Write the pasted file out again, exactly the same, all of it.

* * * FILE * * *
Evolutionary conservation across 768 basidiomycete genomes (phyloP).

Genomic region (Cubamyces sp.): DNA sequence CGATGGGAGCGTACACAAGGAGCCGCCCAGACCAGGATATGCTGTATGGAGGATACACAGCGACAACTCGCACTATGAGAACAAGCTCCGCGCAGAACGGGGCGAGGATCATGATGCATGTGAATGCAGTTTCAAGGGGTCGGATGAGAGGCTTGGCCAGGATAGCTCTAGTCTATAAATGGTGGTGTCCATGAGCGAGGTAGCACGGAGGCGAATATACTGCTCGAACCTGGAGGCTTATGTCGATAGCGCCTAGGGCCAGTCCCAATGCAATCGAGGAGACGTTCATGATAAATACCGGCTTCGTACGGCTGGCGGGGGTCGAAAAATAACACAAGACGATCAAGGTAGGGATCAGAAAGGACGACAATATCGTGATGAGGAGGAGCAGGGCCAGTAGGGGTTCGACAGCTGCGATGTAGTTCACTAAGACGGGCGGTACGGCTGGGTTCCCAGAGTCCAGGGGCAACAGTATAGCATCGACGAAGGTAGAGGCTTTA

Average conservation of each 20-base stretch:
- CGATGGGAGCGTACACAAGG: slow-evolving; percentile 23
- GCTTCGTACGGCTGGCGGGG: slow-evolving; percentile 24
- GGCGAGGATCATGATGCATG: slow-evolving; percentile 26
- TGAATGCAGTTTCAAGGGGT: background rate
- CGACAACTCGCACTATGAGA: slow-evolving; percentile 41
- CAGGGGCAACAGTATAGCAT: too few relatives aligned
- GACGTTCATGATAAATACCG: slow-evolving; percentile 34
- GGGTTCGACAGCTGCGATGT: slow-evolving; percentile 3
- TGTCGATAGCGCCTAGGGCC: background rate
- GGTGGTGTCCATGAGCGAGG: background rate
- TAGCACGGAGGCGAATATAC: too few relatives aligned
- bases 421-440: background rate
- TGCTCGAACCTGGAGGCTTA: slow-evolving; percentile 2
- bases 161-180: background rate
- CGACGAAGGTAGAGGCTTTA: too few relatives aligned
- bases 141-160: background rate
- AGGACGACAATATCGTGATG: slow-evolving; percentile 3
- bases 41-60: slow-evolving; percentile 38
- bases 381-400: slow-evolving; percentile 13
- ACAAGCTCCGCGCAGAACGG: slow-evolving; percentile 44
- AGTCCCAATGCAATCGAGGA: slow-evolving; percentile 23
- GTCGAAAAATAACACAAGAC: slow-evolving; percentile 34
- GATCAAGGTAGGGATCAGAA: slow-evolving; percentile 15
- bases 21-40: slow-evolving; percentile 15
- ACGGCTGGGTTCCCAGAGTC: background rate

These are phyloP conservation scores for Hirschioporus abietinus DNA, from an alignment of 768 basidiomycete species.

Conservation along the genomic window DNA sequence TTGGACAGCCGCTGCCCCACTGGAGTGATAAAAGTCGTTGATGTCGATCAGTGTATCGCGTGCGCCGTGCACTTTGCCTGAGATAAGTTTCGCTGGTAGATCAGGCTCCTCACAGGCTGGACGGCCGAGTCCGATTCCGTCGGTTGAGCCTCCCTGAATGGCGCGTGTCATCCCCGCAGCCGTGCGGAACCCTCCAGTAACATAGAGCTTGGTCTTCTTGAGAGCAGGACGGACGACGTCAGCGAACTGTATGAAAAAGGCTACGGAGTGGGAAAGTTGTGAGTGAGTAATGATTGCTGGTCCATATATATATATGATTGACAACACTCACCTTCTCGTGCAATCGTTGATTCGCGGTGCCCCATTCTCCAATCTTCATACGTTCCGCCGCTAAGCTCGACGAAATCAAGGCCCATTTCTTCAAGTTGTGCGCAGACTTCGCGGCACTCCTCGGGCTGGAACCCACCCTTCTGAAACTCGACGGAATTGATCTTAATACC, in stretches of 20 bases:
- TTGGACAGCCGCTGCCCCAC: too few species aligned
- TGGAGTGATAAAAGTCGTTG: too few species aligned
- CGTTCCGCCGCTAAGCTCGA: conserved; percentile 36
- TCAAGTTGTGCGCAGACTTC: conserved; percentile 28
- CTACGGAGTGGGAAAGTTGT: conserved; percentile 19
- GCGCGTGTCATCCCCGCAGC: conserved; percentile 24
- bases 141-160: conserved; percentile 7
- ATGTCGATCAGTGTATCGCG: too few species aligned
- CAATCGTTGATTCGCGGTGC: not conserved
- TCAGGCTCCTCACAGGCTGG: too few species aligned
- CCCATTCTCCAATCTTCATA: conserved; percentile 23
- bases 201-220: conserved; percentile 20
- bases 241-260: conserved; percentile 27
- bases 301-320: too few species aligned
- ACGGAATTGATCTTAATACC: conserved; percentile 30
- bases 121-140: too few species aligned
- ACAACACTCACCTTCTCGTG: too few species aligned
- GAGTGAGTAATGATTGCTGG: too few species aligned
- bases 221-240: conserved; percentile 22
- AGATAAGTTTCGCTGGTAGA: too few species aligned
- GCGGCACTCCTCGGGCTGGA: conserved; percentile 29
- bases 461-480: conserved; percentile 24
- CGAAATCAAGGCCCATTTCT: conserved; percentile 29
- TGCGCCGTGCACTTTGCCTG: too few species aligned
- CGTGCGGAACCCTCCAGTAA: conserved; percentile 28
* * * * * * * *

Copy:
Evolutionary conservation across 768 basidiomycete genomes (phyloP).

Genomic region (Cubamyces sp.): DNA sequence CGATGGGAGCGTACACAAGGAGCCGCCCAGACCAGGATATGCTGTATGGAGGATACACAGCGACAACTCGCACTATGAGAACAAGCTCCGCGCAGAACGGGGCGAGGATCATGATGCATGTGAATGCAGTTTCAAGGGGTCGGATGAGAGGCTTGGCCAGGATAGCTCTAGTCTATAAATGGTGGTGTCCATGAGCGAGGTAGCACGGAGGCGAATATACTGCTCGAACCTGGAGGCTTATGTCGATAGCGCCTAGGGCCAGTCCCAATGCAATCGAGGAGACGTTCATGATAAATACCGGCTTCGTACGGCTGGCGGGGGTCGAAAAATAACACAAGACGATCAAGGTAGGGATCAGAAAGGACGACAATATCGTGATGAGGAGGAGCAGGGCCAGTAGGGGTTCGACAGCTGCGATGTAGTTCACTAAGACGGGCGGTACGGCTGGGTTCCCAGAGTCCAGGGGCAACAGTATAGCATCGACGAAGGTAGAGGCTTTA

Average conservation of each 20-base stretch:
- CGATGGGAGCGTACACAAGG: slow-evolving; percentile 23
- GCTTCGTACGGCTGGCGGGG: slow-evolving; percentile 24
- GGCGAGGATCATGATGCATG: slow-evolving; percentile 26
- TGAATGCAGTTTCAAGGGGT: background rate
- CGACAACTCGCACTATGAGA: slow-evolving; percentile 41
- CAGGGGCAACAGTATAGCAT: too few relatives aligned
- GACGTTCATGATAAATACCG: slow-evolving; percentile 34
- GGGTTCGACAGCTGCGATGT: slow-evolving; percentile 3
- TGTCGATAGCGCCTAGGGCC: background rate
- GGTGGTGTCCATGAGCGAGG: background rate
- TAGCACGGAGGCGAATATAC: too few relatives aligned
- bases 421-440: background rate
- TGCTCGAACCTGGAGGCTTA: slow-evolving; percentile 2
- bases 161-180: background rate
- CGACGAAGGTAGAGGCTTTA: too few relatives aligned
- bases 141-160: background rate
- AGGACGACAATATCGTGATG: slow-evolving; percentile 3
- bases 41-60: slow-evolving; percentile 38
- bases 381-400: slow-evolving; percentile 13
- ACAAGCTCCGCGCAGAACGG: slow-evolving; percentile 44
- AGTCCCAATGCAATCGAGGA: slow-evolving; percentile 23
- GTCGAAAAATAACACAAGAC: slow-evolving; percentile 34
- GATCAAGGTAGGGATCAGAA: slow-evolving; percentile 15
- bases 21-40: slow-evolving; percentile 15
- ACGGCTGGGTTCCCAGAGTC: background rate

These are phyloP conservation scores for Hirschioporus abietinus DNA, from an alignment of 768 basidiomycete species.

Conservation along the genomic window DNA sequence TTGGACAGCCGCTGCCCCACTGGAGTGATAAAAGTCGTTGATGTCGATCAGTGTATCGCGTGCGCCGTGCACTTTGCCTGAGATAAGTTTCGCTGGTAGATCAGGCTCCTCACAGGCTGGACGGCCGAGTCCGATTCCGTCGGTTGAGCCTCCCTGAATGGCGCGTGTCATCCCCGCAGCCGTGCGGAACCCTCCAGTAACATAGAGCTTGGTCTTCTTGAGAGCAGGACGGACGACGTCAGCGAACTGTATGAAAAAGGCTACGGAGTGGGAAAGTTGTGAGTGAGTAATGATTGCTGGTCCATATATATATATGATTGACAACACTCACCTTCTCGTGCAATCGTTGATTCGCGGTGCCCCATTCTCCAATCTTCATACGTTCCGCCGCTAAGCTCGACGAAATCAAGGCCCATTTCTTCAAGTTGTGCGCAGACTTCGCGGCACTCCTCGGGCTGGAACCCACCCTTCTGAAACTCGACGGAATTGATCTTAATACC, in stretches of 20 bases:
- TTGGACAGCCGCTGCCCCAC: too few species aligned
- TGGAGTGATAAAAGTCGTTG: too few species aligned
- CGTTCCGCCGCTAAGCTCGA: conserved; percentile 36
- TCAAGTTGTGCGCAGACTTC: conserved; percentile 28
- CTACGGAGTGGGAAAGTTGT: conserved; percentile 19
- GCGCGTGTCATCCCCGCAGC: conserved; percentile 24
- bases 141-160: conserved; percentile 7
- ATGTCGATCAGTGTATCGCG: too few species aligned
- CAATCGTTGATTCGCGGTGC: not conserved
- TCAGGCTCCTCACAGGCTGG: too few species aligned
- CCCATTCTCCAATCTTCATA: conserved; percentile 23
- bases 201-220: conserved; percentile 20
- bases 241-260: conserved; percentile 27
- bases 301-320: too few species aligned
- ACGGAATTGATCTTAATACC: conserved; percentile 30
- bases 121-140: too few species aligned
- ACAACACTCACCTTCTCGTG: too few species aligned
- GAGTGAGTAATGATTGCTGG: too few species aligned
- bases 221-240: conserved; percentile 22
- AGATAAGTTTCGCTGGTAGA: too few species aligned
- GCGGCACTCCTCGGGCTGGA: conserved; percentile 29
- bases 461-480: conserved; percentile 24
- CGAAATCAAGGCCCATTTCT: conserved; percentile 29
- TGCGCCGTGCACTTTGCCTG: too few species aligned
- CGTGCGGAACCCTCCAGTAA: conserved; percentile 28